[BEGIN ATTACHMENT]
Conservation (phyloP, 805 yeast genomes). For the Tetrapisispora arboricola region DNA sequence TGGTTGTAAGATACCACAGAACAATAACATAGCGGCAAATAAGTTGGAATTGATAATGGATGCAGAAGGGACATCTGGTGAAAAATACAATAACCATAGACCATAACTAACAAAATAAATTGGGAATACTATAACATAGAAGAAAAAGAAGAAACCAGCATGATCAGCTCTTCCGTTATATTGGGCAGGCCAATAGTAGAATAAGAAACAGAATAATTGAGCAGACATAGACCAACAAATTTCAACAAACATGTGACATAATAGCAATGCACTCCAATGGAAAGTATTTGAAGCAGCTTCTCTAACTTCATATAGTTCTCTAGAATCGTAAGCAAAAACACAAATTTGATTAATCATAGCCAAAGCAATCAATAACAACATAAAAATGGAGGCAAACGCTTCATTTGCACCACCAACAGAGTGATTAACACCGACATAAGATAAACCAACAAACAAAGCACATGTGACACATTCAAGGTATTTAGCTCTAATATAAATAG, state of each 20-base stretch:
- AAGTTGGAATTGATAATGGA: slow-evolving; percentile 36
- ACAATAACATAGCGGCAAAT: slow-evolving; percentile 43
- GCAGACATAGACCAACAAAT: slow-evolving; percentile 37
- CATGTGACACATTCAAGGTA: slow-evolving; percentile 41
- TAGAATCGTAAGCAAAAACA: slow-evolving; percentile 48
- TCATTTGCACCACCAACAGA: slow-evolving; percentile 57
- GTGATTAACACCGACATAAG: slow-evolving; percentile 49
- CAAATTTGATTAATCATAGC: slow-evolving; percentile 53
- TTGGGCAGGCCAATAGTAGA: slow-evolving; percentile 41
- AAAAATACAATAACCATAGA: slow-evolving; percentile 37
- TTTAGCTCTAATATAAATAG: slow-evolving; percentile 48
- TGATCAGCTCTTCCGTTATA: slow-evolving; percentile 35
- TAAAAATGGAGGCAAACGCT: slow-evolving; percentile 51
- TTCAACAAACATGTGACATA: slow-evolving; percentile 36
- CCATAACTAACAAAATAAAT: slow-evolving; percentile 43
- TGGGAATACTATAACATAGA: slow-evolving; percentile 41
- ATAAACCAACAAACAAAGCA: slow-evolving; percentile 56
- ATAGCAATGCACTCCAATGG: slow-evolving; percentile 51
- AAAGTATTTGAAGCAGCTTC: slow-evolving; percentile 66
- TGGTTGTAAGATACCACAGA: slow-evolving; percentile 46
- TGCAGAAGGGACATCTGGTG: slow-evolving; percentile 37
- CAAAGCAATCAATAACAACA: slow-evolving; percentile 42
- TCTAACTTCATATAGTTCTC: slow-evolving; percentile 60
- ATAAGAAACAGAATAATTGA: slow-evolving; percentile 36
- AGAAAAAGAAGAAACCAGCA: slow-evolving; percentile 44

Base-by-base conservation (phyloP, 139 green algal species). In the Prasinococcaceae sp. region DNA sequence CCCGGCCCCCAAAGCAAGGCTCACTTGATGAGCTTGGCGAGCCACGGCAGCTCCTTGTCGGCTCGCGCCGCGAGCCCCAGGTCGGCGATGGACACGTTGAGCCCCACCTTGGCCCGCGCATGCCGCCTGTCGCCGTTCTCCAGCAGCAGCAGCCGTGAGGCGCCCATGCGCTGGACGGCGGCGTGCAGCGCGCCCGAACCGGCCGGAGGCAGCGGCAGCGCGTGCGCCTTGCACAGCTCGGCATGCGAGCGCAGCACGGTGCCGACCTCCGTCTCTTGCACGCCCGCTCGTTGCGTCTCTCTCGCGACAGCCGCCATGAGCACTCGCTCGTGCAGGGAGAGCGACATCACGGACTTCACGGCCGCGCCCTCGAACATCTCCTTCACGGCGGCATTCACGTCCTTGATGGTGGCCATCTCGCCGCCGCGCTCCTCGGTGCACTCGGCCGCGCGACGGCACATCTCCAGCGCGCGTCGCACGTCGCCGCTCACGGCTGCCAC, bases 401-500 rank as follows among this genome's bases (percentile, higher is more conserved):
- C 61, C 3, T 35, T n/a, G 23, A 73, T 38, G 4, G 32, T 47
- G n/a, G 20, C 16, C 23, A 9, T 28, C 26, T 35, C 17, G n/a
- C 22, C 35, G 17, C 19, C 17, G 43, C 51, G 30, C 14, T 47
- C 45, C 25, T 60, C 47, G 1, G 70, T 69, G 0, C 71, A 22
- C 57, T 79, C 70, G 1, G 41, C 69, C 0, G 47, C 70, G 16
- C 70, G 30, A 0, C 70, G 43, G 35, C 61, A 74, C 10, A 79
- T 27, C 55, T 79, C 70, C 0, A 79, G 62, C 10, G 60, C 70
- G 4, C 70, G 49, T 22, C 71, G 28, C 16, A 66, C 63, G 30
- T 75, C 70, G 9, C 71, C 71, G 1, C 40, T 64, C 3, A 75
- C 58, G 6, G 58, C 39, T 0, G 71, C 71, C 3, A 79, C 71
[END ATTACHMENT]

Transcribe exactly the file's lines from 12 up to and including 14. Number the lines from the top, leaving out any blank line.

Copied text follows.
- TTTAGCTCTAATATAAATAG: slow-evolving; percentile 48
- TGATCAGCTCTTCCGTTATA: slow-evolving; percentile 35
- TAAAAATGGAGGCAAACGCT: slow-evolving; percentile 51